A small section of this literature can be classified as literary masterpieces but it is illogical to say everything that is not classified as a literary masterpiece is the opposite of a literary masterpiece.

If you grade 100 poems from best to last and you pick up the best 5 ones and categorize them as exceptionally good you don’t automatically say the other 95 must be exceptionally bad. That is a logic error.

The opposite of ‘exceptionally good’ is ‘exceptionally bad’.

It is not everything that is ‘not exceptionally good’.

Except you didn’t say any of that. You simply said:

To put it into logical terms:

If the Quran is not a literary masterpiece,
Then it is not of God.

The Quran is the opposite of a literary masterpiece. It is thus not a literary masterpiece.

Therefore, the Quran is not of God.

I was disagreeing with your premises. I was remarking that the literary quality of a work is not indicative of divine inspiration. I’m not entirely sure how you think I’ve made a “logic error,” except that to keep saying that allows you to keep arguing that somehow I’m wrong without actually addressing my response to you.

And I’m out.

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From my point of view as agnostic I view the Bible as merely the product of particular societies in particular eras. Which is not to say it doesn’t have a great deal worth reading and taking note of as moral and practical advice but I am an outsider of sorts here and don’t view any works as emanating from ‘God’.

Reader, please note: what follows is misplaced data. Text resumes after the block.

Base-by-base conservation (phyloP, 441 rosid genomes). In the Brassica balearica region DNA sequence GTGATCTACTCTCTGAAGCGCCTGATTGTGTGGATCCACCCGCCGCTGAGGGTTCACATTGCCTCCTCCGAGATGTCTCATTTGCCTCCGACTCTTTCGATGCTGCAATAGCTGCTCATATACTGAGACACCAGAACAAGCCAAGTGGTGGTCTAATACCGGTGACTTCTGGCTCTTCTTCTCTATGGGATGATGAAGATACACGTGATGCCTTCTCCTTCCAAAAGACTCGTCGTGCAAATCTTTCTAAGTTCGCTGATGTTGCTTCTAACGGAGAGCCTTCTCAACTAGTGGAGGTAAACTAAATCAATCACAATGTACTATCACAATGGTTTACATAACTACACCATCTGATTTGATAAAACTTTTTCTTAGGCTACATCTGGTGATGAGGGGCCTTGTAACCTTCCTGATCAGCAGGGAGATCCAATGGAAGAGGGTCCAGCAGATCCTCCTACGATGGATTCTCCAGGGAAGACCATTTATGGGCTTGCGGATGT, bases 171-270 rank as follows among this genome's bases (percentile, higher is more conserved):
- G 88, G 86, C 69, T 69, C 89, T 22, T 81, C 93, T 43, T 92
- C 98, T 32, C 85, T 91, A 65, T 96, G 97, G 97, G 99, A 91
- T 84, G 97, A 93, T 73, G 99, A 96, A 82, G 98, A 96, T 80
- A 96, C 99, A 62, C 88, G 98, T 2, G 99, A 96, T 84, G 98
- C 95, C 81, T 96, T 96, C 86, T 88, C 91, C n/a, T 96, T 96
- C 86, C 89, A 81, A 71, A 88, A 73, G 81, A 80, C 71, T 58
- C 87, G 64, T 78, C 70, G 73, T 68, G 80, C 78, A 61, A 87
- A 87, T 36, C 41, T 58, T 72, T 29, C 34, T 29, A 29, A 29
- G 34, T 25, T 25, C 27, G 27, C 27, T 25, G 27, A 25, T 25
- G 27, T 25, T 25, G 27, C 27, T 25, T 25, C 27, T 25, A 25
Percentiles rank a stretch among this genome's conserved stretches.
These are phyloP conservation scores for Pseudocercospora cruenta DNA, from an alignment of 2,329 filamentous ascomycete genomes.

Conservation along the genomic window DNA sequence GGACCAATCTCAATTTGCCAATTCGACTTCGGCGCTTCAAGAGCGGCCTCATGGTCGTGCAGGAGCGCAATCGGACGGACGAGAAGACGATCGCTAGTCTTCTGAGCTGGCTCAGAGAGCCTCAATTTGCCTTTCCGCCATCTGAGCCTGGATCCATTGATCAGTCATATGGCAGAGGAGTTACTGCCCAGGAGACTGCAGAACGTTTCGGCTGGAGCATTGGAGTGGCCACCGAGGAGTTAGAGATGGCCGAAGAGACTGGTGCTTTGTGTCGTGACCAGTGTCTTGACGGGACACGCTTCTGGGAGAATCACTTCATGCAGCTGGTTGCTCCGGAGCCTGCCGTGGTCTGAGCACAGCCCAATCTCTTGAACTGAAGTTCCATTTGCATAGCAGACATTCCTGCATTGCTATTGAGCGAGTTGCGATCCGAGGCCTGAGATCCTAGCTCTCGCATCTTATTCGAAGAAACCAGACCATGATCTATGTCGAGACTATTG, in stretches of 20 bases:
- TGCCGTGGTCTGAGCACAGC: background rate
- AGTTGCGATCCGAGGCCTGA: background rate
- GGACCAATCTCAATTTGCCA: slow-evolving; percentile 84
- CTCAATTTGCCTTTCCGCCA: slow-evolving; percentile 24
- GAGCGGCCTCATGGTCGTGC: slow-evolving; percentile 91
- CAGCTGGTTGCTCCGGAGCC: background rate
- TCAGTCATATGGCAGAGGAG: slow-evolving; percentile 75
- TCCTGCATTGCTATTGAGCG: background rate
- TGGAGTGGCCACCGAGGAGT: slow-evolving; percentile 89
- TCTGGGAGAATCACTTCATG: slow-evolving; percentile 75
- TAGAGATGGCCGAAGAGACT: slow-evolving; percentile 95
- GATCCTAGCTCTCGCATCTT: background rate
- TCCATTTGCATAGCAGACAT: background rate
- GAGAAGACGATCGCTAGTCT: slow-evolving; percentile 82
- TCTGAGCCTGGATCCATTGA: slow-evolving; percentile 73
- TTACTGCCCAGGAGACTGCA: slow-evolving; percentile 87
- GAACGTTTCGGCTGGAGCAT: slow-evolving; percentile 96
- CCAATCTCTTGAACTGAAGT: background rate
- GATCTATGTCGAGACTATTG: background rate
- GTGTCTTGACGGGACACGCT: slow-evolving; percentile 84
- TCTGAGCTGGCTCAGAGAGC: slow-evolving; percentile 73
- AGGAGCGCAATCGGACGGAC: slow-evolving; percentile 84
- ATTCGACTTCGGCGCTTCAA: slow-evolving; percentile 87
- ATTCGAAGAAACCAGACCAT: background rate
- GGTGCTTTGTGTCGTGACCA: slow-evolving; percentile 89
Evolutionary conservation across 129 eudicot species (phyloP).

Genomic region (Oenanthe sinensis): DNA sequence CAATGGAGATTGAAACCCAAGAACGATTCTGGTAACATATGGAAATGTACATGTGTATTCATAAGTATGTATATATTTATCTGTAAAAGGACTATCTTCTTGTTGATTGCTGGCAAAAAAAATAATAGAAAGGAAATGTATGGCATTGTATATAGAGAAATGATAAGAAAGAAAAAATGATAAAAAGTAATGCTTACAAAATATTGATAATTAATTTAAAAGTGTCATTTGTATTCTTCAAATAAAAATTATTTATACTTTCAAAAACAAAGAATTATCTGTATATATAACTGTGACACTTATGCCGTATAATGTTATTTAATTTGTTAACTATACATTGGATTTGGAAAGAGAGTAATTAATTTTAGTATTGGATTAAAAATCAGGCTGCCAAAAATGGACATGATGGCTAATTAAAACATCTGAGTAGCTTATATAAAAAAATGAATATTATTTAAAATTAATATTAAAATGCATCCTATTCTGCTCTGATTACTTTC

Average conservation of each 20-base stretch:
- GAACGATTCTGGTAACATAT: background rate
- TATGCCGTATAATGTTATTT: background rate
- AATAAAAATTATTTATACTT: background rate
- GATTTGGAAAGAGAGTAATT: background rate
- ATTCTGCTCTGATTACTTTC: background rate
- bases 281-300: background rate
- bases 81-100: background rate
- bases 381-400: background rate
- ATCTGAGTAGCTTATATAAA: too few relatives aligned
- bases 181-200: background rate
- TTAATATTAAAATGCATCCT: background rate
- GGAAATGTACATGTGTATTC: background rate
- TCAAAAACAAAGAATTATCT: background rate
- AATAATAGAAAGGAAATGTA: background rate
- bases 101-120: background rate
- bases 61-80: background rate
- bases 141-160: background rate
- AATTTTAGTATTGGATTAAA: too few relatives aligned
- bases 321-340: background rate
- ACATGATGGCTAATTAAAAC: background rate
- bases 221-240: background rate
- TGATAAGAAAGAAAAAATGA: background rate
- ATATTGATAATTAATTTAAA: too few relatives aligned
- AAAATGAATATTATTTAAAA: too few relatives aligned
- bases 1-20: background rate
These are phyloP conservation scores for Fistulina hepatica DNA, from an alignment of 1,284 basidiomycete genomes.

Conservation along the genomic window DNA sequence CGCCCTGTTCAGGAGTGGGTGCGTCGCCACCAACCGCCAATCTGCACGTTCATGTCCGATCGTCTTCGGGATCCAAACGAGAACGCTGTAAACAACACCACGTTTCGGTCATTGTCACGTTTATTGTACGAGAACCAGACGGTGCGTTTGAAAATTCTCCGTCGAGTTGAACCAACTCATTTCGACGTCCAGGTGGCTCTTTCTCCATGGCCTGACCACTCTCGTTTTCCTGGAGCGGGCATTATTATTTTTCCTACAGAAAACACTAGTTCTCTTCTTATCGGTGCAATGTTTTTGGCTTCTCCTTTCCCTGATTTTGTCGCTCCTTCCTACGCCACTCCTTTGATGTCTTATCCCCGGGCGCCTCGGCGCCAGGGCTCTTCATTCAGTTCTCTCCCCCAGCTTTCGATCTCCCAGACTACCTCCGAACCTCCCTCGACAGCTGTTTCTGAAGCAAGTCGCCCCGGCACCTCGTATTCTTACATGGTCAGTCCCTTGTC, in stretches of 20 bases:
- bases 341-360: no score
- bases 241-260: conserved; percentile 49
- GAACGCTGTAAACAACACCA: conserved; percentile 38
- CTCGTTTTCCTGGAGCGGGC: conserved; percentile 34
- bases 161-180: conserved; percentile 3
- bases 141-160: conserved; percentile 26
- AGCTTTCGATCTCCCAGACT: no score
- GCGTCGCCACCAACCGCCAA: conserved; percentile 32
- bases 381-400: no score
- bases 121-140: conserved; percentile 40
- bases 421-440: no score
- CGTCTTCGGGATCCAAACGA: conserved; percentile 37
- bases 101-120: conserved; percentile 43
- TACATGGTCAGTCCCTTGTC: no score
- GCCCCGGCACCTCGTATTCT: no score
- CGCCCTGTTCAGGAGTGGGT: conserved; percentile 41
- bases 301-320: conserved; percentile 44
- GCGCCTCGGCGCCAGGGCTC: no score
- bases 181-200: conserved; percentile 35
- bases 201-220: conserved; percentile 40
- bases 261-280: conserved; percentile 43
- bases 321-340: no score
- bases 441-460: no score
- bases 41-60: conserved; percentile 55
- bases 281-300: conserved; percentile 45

The issue with the Q’uran though is that the general view I’ve run up against time and time and again is that it is literally the word of God, whereas Christians believe the Bible is the ‘word of God’ they mean something rather different. The Q’uran has some passages I found inspiring reading it. Perhaps in fairness being able to read it in its original form might alter my views, but it is plainly apparent it borrows heavily from source material. Of course a Jew would also make that point about the New Testament and point out little is original in the NT from their point of view.

I tend to view all scriptures as pious stories that enabled mankind to cope with particular issues or which suited societies they were created in and that they slowly lose that function as the centuries role by to some degree. They never lose it entirely as many human concerns are universal of course.

My comment was that it was the opposite of a literary masterpiece not that it simply was not a literary masterpiece.

This is the logic error you are making.

Let’s say there are 3 pieces of literature.

  1. A literary masterpiece.
  2. The opposite of a literary masterpiece.
  3. Not a masterpiece and not the opposite of a masterpiece.

A) If I say something is the opposite of a literary masterpiece that only covers 2.
B) If you say something is not a literary masterpiece that covers 2 and 3.

The two statement are not equivalent.

My comment was one thing (A) and you are responding if I had said something else (B).

You are making the logic error that A and B are equivalent. They are not.

It is a question of logic.

Don Quixote was unique in its style. Ulysses was unique in its style. The first book ever written was unique in its style. The first book of every type ever written was unique in its style.